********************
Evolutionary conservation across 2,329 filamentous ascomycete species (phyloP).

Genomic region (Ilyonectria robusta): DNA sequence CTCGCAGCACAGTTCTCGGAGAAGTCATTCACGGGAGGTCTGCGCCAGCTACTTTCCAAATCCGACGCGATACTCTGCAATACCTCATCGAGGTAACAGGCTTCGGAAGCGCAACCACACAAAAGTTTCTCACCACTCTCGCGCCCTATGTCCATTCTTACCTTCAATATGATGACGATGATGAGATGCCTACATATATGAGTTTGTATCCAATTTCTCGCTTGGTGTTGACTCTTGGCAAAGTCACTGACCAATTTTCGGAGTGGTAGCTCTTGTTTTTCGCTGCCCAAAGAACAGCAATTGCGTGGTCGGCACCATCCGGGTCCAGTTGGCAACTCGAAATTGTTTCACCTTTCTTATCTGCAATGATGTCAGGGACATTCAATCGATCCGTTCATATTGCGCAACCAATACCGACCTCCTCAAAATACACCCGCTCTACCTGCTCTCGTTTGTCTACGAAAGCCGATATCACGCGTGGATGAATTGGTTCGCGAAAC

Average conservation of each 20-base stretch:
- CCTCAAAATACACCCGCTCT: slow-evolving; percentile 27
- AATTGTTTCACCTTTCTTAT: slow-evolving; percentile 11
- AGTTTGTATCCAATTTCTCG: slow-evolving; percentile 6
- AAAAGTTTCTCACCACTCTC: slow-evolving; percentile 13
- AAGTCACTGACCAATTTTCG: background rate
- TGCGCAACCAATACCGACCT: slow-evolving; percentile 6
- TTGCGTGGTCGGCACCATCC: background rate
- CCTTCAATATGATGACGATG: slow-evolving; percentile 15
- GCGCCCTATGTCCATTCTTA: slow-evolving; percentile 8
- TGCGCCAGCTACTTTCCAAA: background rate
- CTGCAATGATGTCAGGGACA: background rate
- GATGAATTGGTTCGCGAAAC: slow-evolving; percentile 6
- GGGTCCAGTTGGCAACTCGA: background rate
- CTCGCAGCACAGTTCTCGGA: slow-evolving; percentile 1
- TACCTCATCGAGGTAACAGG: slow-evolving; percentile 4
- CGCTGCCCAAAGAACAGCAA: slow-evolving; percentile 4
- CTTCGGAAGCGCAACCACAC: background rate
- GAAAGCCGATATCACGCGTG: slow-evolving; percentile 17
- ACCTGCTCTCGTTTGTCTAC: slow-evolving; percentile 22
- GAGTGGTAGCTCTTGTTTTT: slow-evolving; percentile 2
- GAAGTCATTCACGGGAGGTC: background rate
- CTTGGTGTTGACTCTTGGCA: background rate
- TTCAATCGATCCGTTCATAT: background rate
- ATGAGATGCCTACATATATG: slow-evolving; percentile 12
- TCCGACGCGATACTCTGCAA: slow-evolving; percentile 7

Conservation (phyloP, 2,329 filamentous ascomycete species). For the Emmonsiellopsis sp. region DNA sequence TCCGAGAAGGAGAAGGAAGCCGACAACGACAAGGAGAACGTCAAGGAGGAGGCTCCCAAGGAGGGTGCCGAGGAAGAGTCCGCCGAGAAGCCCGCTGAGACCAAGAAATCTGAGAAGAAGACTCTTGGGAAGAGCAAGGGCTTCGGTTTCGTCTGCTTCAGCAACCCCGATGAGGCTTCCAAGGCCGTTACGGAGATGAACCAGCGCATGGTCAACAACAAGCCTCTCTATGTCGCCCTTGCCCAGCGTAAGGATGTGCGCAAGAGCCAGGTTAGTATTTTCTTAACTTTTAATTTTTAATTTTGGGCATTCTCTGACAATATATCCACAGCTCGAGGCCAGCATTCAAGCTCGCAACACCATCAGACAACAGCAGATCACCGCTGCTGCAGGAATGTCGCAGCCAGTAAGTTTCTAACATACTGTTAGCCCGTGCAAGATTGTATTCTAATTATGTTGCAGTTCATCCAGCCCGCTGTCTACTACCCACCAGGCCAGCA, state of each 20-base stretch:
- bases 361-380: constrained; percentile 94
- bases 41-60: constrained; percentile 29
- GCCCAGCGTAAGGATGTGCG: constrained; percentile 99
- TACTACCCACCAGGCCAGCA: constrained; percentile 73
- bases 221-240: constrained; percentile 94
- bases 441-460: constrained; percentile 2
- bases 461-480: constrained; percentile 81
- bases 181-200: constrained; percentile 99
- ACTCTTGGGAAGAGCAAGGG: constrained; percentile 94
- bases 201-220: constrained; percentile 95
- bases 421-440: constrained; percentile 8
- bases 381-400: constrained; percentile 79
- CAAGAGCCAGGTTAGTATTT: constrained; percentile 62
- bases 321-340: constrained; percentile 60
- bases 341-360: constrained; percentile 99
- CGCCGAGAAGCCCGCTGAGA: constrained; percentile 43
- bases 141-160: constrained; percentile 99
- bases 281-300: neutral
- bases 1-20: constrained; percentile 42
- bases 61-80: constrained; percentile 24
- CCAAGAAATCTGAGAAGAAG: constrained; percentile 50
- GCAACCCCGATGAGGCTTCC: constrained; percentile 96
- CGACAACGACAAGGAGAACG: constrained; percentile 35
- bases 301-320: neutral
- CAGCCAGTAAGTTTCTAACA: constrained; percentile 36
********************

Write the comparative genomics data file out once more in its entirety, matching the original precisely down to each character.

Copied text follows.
Evolutionary conservation across 2,329 filamentous ascomycete species (phyloP).

Genomic region (Ilyonectria robusta): DNA sequence CTCGCAGCACAGTTCTCGGAGAAGTCATTCACGGGAGGTCTGCGCCAGCTACTTTCCAAATCCGACGCGATACTCTGCAATACCTCATCGAGGTAACAGGCTTCGGAAGCGCAACCACACAAAAGTTTCTCACCACTCTCGCGCCCTATGTCCATTCTTACCTTCAATATGATGACGATGATGAGATGCCTACATATATGAGTTTGTATCCAATTTCTCGCTTGGTGTTGACTCTTGGCAAAGTCACTGACCAATTTTCGGAGTGGTAGCTCTTGTTTTTCGCTGCCCAAAGAACAGCAATTGCGTGGTCGGCACCATCCGGGTCCAGTTGGCAACTCGAAATTGTTTCACCTTTCTTATCTGCAATGATGTCAGGGACATTCAATCGATCCGTTCATATTGCGCAACCAATACCGACCTCCTCAAAATACACCCGCTCTACCTGCTCTCGTTTGTCTACGAAAGCCGATATCACGCGTGGATGAATTGGTTCGCGAAAC

Average conservation of each 20-base stretch:
- CCTCAAAATACACCCGCTCT: slow-evolving; percentile 27
- AATTGTTTCACCTTTCTTAT: slow-evolving; percentile 11
- AGTTTGTATCCAATTTCTCG: slow-evolving; percentile 6
- AAAAGTTTCTCACCACTCTC: slow-evolving; percentile 13
- AAGTCACTGACCAATTTTCG: background rate
- TGCGCAACCAATACCGACCT: slow-evolving; percentile 6
- TTGCGTGGTCGGCACCATCC: background rate
- CCTTCAATATGATGACGATG: slow-evolving; percentile 15
- GCGCCCTATGTCCATTCTTA: slow-evolving; percentile 8
- TGCGCCAGCTACTTTCCAAA: background rate
- CTGCAATGATGTCAGGGACA: background rate
- GATGAATTGGTTCGCGAAAC: slow-evolving; percentile 6
- GGGTCCAGTTGGCAACTCGA: background rate
- CTCGCAGCACAGTTCTCGGA: slow-evolving; percentile 1
- TACCTCATCGAGGTAACAGG: slow-evolving; percentile 4
- CGCTGCCCAAAGAACAGCAA: slow-evolving; percentile 4
- CTTCGGAAGCGCAACCACAC: background rate
- GAAAGCCGATATCACGCGTG: slow-evolving; percentile 17
- ACCTGCTCTCGTTTGTCTAC: slow-evolving; percentile 22
- GAGTGGTAGCTCTTGTTTTT: slow-evolving; percentile 2
- GAAGTCATTCACGGGAGGTC: background rate
- CTTGGTGTTGACTCTTGGCA: background rate
- TTCAATCGATCCGTTCATAT: background rate
- ATGAGATGCCTACATATATG: slow-evolving; percentile 12
- TCCGACGCGATACTCTGCAA: slow-evolving; percentile 7

Conservation (phyloP, 2,329 filamentous ascomycete species). For the Emmonsiellopsis sp. region DNA sequence TCCGAGAAGGAGAAGGAAGCCGACAACGACAAGGAGAACGTCAAGGAGGAGGCTCCCAAGGAGGGTGCCGAGGAAGAGTCCGCCGAGAAGCCCGCTGAGACCAAGAAATCTGAGAAGAAGACTCTTGGGAAGAGCAAGGGCTTCGGTTTCGTCTGCTTCAGCAACCCCGATGAGGCTTCCAAGGCCGTTACGGAGATGAACCAGCGCATGGTCAACAACAAGCCTCTCTATGTCGCCCTTGCCCAGCGTAAGGATGTGCGCAAGAGCCAGGTTAGTATTTTCTTAACTTTTAATTTTTAATTTTGGGCATTCTCTGACAATATATCCACAGCTCGAGGCCAGCATTCAAGCTCGCAACACCATCAGACAACAGCAGATCACCGCTGCTGCAGGAATGTCGCAGCCAGTAAGTTTCTAACATACTGTTAGCCCGTGCAAGATTGTATTCTAATTATGTTGCAGTTCATCCAGCCCGCTGTCTACTACCCACCAGGCCAGCA, state of each 20-base stretch:
- bases 361-380: constrained; percentile 94
- bases 41-60: constrained; percentile 29
- GCCCAGCGTAAGGATGTGCG: constrained; percentile 99
- TACTACCCACCAGGCCAGCA: constrained; percentile 73
- bases 221-240: constrained; percentile 94
- bases 441-460: constrained; percentile 2
- bases 461-480: constrained; percentile 81
- bases 181-200: constrained; percentile 99
- ACTCTTGGGAAGAGCAAGGG: constrained; percentile 94
- bases 201-220: constrained; percentile 95
- bases 421-440: constrained; percentile 8
- bases 381-400: constrained; percentile 79
- CAAGAGCCAGGTTAGTATTT: constrained; percentile 62
- bases 321-340: constrained; percentile 60
- bases 341-360: constrained; percentile 99
- CGCCGAGAAGCCCGCTGAGA: constrained; percentile 43
- bases 141-160: constrained; percentile 99
- bases 281-300: neutral
- bases 1-20: constrained; percentile 42
- bases 61-80: constrained; percentile 24
- CCAAGAAATCTGAGAAGAAG: constrained; percentile 50
- GCAACCCCGATGAGGCTTCC: constrained; percentile 96
- CGACAACGACAAGGAGAACG: constrained; percentile 35
- bases 301-320: neutral
- CAGCCAGTAAGTTTCTAACA: constrained; percentile 36